During the last edition of the Complex System Society conference (Palma de Mallorca, October 2022), the Young Researcher Team organised a round table on “Challenges for young researchers: from mental health to precarity.” Much as expected, the session turned into a résumé of the many broken pipes of academia – whether you are a Ph.D. student or not. But nevertheless, I think the event was very valuable. That a group of students sat together with senior researchers and just talked about how they feel, that they question their working conditions, the pressures they endure, and that they bring into light the ups and the downs of their daily struggles, is for me a very encouraging sign. I really hope experiences like this will become more frequent in conferences because it is about time academia visits the psychiatrist for an inside-out therapy.
The highlight of the evening happened when, during the phrasing of an argument, a student suddenly said “… because doing a Ph.D. is just a job.” Wooow !! Murmuring propagated throughout the auditorium instantly and eyebrows were rosen (mine included). For about two minutes my mind got trapped in those words and I couldn’t listen to anything else. Continue reading Is doing a PhD “just a job” ? →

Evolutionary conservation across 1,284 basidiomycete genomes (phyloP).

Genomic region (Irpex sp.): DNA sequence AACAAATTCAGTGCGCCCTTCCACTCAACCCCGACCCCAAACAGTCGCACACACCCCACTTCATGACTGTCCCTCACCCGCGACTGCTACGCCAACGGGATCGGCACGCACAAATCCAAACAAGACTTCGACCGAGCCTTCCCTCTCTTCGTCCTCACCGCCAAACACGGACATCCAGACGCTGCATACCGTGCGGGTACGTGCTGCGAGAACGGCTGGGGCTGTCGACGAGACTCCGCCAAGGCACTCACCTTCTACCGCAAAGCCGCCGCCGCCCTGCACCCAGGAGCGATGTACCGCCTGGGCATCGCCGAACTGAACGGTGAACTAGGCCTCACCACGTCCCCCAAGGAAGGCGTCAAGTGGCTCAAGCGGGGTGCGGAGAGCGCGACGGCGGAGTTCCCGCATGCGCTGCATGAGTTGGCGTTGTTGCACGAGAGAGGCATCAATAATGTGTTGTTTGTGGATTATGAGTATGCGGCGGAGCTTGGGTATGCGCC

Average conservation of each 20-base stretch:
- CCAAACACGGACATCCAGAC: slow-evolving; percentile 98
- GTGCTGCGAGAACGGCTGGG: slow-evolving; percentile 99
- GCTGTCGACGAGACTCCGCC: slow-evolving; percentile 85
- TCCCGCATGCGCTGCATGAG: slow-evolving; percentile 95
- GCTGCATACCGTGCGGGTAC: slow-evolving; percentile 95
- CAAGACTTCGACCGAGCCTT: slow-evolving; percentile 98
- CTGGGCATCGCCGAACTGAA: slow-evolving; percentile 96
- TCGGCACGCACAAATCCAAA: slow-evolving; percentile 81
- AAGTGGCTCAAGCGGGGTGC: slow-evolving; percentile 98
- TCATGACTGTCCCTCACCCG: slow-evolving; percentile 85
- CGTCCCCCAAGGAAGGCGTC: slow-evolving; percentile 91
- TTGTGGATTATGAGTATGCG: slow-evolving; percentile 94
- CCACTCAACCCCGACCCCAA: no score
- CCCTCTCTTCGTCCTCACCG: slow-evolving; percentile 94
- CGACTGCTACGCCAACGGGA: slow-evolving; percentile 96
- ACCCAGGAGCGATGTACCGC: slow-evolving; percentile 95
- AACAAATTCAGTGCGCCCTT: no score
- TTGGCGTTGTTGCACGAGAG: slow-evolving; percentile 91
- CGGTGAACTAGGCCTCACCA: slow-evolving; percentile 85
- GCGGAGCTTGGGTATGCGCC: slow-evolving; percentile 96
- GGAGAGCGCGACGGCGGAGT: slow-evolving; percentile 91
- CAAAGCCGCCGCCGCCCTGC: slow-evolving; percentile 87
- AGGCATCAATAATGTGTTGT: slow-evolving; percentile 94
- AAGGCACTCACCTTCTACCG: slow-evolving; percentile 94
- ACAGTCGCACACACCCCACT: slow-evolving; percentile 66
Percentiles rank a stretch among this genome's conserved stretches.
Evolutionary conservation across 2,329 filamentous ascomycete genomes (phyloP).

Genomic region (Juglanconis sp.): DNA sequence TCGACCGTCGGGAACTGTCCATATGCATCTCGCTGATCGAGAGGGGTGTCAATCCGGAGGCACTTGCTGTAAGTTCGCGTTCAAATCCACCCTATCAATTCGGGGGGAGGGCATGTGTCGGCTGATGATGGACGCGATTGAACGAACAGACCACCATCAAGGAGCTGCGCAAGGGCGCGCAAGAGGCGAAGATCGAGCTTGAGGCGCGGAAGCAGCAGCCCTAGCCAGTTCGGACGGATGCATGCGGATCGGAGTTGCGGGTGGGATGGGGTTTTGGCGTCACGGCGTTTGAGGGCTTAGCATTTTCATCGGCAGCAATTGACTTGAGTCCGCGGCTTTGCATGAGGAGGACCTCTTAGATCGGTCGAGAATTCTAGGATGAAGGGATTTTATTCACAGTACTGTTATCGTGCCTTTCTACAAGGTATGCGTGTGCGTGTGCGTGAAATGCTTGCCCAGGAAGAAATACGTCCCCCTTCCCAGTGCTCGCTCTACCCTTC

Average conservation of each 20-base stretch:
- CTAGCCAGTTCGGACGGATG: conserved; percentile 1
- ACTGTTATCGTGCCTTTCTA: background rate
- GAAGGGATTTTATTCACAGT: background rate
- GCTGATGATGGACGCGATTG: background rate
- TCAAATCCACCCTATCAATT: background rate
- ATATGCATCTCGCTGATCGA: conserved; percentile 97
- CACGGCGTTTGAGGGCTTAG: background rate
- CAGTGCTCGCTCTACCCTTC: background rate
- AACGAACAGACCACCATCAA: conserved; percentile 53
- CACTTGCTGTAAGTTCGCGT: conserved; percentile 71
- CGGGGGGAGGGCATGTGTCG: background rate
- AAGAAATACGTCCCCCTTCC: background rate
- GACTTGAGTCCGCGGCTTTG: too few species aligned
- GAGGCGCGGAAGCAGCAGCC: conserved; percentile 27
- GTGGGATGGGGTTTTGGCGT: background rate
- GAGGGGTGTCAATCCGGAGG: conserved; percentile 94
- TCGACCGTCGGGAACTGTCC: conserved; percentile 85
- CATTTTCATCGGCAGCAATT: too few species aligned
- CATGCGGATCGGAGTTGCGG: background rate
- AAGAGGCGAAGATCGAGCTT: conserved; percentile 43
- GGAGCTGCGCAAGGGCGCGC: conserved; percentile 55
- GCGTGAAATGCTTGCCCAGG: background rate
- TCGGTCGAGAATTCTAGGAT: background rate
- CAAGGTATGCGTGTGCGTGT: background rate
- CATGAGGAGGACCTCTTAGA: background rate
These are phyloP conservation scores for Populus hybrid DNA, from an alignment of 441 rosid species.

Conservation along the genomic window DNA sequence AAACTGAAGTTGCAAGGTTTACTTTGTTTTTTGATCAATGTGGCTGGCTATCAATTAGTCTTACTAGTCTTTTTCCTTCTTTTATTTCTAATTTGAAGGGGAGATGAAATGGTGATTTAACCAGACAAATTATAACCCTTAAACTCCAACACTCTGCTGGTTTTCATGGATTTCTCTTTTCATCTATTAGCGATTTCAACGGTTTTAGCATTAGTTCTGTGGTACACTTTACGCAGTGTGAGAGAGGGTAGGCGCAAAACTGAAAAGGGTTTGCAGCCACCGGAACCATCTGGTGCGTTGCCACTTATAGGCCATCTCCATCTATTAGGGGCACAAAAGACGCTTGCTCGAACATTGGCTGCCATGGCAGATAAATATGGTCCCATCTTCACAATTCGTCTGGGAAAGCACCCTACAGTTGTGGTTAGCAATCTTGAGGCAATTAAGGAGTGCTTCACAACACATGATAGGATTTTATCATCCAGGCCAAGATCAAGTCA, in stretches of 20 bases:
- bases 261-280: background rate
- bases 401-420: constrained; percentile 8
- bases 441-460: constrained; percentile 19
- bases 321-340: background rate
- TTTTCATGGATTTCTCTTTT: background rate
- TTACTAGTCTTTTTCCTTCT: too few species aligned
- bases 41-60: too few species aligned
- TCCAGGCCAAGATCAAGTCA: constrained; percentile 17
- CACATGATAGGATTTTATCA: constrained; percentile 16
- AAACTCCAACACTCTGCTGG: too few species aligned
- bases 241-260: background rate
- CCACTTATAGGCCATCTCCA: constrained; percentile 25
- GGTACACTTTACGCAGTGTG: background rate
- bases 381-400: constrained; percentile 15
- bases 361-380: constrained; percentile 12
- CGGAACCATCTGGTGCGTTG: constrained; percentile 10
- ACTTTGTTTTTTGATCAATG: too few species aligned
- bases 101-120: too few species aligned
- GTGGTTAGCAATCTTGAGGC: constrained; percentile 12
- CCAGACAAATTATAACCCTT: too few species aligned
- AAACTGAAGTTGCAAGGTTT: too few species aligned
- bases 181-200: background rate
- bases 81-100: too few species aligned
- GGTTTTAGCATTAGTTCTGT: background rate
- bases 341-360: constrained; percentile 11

This is going to be a rather personal post but I thought it could be a good opener for a new section of the blog titled “Life in Academia.” I would like to write (and I would like to invite others to write) about the daily experience of being a scientist and surviving (or struggling) through the academic system.
During the week of March 13 – 19, 2023, I returned to Berlin and Potsdam (where I lived for ten years and did my Ph.D.) for a visit with the occasion of the NDA23 conference to cellebrate Prof. Jürgen Kurths’ 70th birthday. The week turned into an emotional rollercoster for me. It was very touching to meet so many old colleagues and friends. And we certainly missed others who couldn’t be there.
I am aware Jürgen and his way of managing a large research group faced several detractors over the years. And surely he has been a tough person to negotiate with. Thankfully I rarely had to. But in the occasions he would reach to you and say “this or that needs to be done” you knew there was little margin. Those needs would range from basic things such as attending a talk or having a discussion with someone who was visiting the group, to help organising conferences. As a student, I rarely felt those duties as an annoyance. Despite they would sometimes interrupt my flow, I could see the bigger picture behind. How that would help me become a better scientist and a better professional. Because, yes, science is not a hobby as many people tend to say. It is a profession and you need to learn to behave professionally. So, all in all, I am also convinced that many in academia simply didn’t grasp the human legacy that Jürgen was leaving and he still nurtures.
Continue reading (Re)connecting people at Jürgen Kurths’ 70th anniversary →